Military and Police

Navy to Conduct ‘Shock Trials’ on Newest Aircraft Carrier Class

You may be surprised to see headlines about the Navy’s plans to blow things up right next to its brand new (and very expensive) aircraft carrier. The USS Gerald R. Ford was commissioned in July of last year and is still undergoing work that will make it the most technologically-advanced warship in the Navy’s fleet.

So why detonate bombs in such close proximity to the major military investment? With costs reported to be in the neighborhood of $13 billion, the Ford is one of the most expensive developments coming out of the Pentagon to date. As such, the ship needs to be tested before sending it off to do the military’s business around the world. Shock trials are a necessary part of the process of putting a newly commissioned warship into military service.

What are Shock Trials?

Before a ship is considered truly ready for combat, it must undergo tests of all its systems. This includes testing its ability to withstand weapons attacks. Shock trials do exactly that.

During the Ford’s shock trials, the Navy will conduct controlled explosions of a variety of bombs to “assess the carrier’s ability to withstand enemy attacks.” This includes detonating underwater mines near the hull. The ship needs to be able to withstand a close-in weapons blast.

A breach to the hull is not the only vulnerability that the Navy will assess. Even a blast that does not make direct contact with the ship, such as during shock trials, could impact other critical systems that help the ship operate. The Navy wants to make sure that in the event that the Ford was attacked, it could remain operational and ready to fight.

Shock trials will follow the full integration of the rest of the carrier’s systems, including combat systems, weapons elevators, and flight deck gear.

The USS Jackson, a Littoral Combat Ship, went through shock trials in 2016 for its class of ship.

Is the Ford Ready for Shock Trials?

It was reported earlier this year that the Navy requested to delay shock trials by up to 6 years. The request sought to designate the next ship in the new class, the USS John F. Kennedy, to go through shock trials. The test was previously scheduled for the Ford for late 2019, but officials requested a delay to make sure that the program was ready for the testing. This request comes with the Navy’s stated intention to get the Ford ready for deployment as soon as possible.

The Ford is the first in a new class of carrier equipped with ground-breaking new technology. The Pentagon wants to make sure it is properly tested before sending on a combat deployment. This includes increased integration between systems, a larger flight deck than previous carriers, and an electromagnetic aircraft launching catapult system.

The development and testing of all of these new systems have put the ship behind its initial delivery timeline. Originally scheduled to be commissioned in 2014, delays pushed that date to 2017. Delays are common, especially when building a new class of warship, so it is not completely unexpected that a possible delay in shock trials is on the table.

When Does the Navy Conduct Shock Trials?

Shock trials are often conducted on later ships within a new class, so some officials argue that one of the carriers not yet completed should be designated to go through shock trials. Although the USS Nimitz was the first in the last class of aircraft carriers, it was not until the fourth ship was built, the USS Theodore Roosevelt, 12 years later that the class was shock tested.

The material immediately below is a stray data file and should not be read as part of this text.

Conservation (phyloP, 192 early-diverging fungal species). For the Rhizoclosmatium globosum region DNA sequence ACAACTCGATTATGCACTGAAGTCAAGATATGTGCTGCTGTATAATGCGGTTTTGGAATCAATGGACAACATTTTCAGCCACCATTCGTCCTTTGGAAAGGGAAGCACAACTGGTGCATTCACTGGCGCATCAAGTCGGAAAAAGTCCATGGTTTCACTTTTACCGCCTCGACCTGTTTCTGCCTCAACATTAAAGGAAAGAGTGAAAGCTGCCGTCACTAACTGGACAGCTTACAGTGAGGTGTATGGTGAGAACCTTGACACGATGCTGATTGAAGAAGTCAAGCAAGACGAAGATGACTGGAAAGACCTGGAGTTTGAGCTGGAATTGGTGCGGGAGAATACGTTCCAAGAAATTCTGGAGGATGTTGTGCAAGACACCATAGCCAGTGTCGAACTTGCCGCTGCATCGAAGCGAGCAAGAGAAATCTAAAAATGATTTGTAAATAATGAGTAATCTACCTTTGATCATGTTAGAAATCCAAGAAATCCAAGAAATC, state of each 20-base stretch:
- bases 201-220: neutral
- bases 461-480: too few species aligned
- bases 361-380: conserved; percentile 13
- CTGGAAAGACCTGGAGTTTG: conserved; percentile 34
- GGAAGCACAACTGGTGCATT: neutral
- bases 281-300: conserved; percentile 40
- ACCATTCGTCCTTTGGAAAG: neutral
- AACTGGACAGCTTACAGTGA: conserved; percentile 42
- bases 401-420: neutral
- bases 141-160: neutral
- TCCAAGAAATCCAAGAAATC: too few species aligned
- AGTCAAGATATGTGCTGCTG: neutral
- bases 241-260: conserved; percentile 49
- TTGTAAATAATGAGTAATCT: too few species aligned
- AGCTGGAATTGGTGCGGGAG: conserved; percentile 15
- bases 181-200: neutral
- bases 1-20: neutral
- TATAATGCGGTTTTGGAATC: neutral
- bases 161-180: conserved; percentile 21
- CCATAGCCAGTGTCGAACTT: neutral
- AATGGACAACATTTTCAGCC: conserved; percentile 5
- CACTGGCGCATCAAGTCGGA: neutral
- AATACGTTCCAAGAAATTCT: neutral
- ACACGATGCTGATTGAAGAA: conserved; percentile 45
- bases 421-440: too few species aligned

Others, including retired US Navy Captain Jerry Hendrix, maintain that the Navy needs to know that the carrier is capable of remaining operational in combat conditions. “The Navy’s argument is that the Navy’s need to increase the number of deployable super carriers to eleven (we now have ten) in order to take strain off of the overall fleet exceeds its need to analyze the robustness and resilience of the Ford’s design,” he wrote in an article in The National Review. “In other words, getting the Ford on deployment quickly is more important to the Navy than shock-testing it.”

Hendrix believes that shock trials should be conducted on the Ford, rather than wait for a future ship to learn about critical vulnerabilities within the class. He wrote that due to the new systems on the Ford, the Navy should test them sooner rather than later. “If there is a significant flaw in the Ford’s design and if Secretary Mattis approves the delay in shock testing until the USS Kennedy’s evaluation six years hence, the nation will be accepting a sizable risk just as it enters a period of maximum danger in the growing great-power competition with China and Russia,” Hendrix wrote.

The Navy is moving forward, correcting known issues and getting the Ford ready to become fully operational. In a press release from July, the Navy stated that they intend to conduct shock trials on the Ford following a year of schedule installations, continued testing, and other work.

The opinions expressed here by contributors are their own and are not the view of OpsLens which seeks to provide a platform for experience-driven commentary on today's trending headlines in the U.S. and around the world. Have a different opinion or something more to add on this topic? Contact us for guidelines on submitting your own experience-driven commentary.
Katie Begley

Katie Begley is a US Naval Academy graduate and former Surface Warfare Officer. In addition to being a military spouse, she is a freelance writer specializing in travel, education, and parenting subjects. Katie has worked in numerous communications roles for volunteer organizations and professionally for a local parenting magazine.

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